A Princess of Kensington was well received by the hard core Savoyards but its appeal was limited by its curious and complicated second act and its essentially highbrow flavour. It stayed at the Savoy for four months before Greet decided to remove it and, as with Merrie England, he took A Princess of Kensington on the road with its original cast. But it did not prove nearly as popular as its predecessor and part way through the tour Merrie England was added to the company's repertoire.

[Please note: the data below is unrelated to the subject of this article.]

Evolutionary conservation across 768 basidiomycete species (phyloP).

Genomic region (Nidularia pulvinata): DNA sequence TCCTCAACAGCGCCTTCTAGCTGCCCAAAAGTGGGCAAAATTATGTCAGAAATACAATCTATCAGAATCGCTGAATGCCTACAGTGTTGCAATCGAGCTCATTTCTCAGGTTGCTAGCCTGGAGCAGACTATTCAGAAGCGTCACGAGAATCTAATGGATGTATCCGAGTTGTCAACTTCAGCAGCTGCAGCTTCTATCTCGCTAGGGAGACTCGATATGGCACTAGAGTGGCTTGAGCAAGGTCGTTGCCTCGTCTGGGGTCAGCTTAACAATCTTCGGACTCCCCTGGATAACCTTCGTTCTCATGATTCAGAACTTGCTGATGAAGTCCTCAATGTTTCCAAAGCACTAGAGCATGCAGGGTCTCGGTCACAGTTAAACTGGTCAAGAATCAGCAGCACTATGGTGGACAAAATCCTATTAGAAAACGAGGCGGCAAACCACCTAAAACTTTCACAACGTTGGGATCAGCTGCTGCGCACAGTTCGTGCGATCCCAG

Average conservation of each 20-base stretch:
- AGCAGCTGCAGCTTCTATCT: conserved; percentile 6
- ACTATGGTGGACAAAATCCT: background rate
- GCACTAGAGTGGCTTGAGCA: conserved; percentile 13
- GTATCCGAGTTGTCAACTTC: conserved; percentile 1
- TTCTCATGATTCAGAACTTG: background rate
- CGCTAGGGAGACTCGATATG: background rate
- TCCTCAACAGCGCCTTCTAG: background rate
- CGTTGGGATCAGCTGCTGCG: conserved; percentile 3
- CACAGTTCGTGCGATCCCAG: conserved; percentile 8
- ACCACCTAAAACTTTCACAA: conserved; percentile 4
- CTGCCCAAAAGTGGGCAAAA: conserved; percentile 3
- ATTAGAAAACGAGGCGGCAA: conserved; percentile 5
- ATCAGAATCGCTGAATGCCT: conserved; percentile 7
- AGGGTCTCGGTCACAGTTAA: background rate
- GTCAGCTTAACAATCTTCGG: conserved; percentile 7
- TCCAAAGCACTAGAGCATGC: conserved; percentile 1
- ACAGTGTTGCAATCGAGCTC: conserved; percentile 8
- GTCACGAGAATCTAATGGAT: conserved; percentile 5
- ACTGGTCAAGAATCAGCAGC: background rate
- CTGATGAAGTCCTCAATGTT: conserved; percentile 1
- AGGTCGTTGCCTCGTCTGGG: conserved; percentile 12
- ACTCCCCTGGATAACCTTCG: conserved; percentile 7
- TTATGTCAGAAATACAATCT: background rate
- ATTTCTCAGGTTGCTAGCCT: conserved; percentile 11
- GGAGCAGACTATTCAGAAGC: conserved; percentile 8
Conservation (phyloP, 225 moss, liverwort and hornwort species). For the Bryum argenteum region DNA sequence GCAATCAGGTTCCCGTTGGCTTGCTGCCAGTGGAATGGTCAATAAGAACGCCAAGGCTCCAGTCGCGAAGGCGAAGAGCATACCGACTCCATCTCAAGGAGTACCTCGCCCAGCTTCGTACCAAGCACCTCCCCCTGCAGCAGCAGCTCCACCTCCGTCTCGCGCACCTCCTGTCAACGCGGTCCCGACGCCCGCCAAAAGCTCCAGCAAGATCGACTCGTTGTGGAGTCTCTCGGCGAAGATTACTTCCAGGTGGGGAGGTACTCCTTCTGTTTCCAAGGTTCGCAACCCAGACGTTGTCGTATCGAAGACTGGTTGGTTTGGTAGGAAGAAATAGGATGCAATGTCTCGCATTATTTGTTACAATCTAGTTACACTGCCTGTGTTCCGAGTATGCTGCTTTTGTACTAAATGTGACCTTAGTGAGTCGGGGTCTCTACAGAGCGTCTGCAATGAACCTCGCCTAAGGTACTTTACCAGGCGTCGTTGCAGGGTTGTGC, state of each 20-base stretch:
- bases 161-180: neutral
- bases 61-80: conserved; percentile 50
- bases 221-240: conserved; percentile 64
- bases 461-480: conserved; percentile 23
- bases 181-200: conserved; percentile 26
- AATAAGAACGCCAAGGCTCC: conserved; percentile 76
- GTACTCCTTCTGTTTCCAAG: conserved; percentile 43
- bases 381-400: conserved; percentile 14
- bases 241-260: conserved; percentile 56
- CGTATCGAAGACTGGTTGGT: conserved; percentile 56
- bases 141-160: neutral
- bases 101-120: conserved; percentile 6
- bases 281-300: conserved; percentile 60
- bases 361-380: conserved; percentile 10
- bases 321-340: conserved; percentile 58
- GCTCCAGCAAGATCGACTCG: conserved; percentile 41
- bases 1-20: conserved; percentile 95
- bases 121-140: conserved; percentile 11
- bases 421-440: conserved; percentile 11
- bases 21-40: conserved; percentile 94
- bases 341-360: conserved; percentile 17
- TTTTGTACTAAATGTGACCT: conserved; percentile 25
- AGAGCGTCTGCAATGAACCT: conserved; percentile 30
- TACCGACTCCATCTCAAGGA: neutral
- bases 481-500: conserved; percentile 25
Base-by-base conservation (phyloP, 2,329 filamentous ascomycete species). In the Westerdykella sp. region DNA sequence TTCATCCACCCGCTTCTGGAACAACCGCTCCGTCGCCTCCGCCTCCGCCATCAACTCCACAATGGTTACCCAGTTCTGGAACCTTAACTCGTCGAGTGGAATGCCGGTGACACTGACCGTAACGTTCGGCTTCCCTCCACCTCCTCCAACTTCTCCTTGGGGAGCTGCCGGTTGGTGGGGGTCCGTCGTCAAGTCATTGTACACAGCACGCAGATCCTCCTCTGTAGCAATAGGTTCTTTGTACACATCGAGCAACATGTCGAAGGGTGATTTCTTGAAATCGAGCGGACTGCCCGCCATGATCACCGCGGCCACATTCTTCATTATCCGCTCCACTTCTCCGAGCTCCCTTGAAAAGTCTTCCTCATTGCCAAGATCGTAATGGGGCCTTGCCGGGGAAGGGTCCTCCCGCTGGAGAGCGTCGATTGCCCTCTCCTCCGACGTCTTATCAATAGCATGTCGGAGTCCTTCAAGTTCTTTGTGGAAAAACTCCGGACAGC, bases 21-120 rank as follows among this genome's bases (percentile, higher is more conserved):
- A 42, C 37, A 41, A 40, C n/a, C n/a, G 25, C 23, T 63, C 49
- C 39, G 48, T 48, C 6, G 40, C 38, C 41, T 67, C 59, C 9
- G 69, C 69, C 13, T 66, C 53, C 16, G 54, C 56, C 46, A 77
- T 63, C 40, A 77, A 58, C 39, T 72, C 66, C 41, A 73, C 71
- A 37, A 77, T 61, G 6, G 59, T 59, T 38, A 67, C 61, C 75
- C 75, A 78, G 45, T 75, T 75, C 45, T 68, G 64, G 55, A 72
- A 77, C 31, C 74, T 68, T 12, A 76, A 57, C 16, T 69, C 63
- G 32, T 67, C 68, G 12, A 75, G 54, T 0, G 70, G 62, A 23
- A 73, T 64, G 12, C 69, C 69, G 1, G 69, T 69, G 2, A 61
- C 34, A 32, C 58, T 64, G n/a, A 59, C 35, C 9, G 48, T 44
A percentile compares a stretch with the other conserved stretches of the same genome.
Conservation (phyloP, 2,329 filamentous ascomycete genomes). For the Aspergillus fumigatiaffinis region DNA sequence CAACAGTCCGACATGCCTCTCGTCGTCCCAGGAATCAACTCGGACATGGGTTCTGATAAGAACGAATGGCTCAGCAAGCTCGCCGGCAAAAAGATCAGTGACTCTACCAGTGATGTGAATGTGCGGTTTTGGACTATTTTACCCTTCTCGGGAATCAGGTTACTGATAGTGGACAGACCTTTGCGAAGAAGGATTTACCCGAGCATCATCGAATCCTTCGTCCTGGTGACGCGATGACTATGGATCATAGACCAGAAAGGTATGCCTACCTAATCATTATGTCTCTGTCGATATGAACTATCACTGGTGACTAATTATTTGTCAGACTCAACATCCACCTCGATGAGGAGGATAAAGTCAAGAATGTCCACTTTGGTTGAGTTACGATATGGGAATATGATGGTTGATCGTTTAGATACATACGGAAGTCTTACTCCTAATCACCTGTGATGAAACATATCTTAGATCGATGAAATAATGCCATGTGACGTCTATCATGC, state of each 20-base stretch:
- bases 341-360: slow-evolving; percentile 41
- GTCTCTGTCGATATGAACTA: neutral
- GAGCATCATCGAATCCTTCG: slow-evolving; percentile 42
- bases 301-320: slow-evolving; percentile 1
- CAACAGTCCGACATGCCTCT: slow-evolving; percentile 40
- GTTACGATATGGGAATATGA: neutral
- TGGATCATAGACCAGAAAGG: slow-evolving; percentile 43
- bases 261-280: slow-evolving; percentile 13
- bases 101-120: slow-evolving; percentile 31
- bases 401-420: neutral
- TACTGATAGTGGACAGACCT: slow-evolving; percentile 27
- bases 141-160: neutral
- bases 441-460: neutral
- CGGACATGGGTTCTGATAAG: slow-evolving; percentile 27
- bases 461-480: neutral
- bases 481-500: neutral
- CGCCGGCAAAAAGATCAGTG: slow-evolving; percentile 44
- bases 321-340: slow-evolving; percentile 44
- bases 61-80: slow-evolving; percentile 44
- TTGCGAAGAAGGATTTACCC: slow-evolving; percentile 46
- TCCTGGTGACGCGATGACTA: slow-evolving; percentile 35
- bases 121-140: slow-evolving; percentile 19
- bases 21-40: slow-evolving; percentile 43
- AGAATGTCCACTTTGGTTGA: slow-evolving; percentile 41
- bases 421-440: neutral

Greet gave up his lease on the Savoy and Mrs. D'Oyly Carte set about refurbishing the theatre prior to seeking a new lessee. The Savoy remained dark for nine months and when it re-opened it was no longer as the home of British comic opera. With A Princess of Kensington that tradition came to an end. The company which Greet had taken over from D'Oyly Carte stayed with him through the tour until he brought them back to town in The Earl and the Girl, an unashamedly modern piece which had little in common with the works to which they had become accustomed over the years. A Princess of Kensington made its way to Broadway where it was produced in August of the same year with James T. Powers featured as Jelf. Several members of the British cast appeared again in the American version but the presentation was not particularly successful.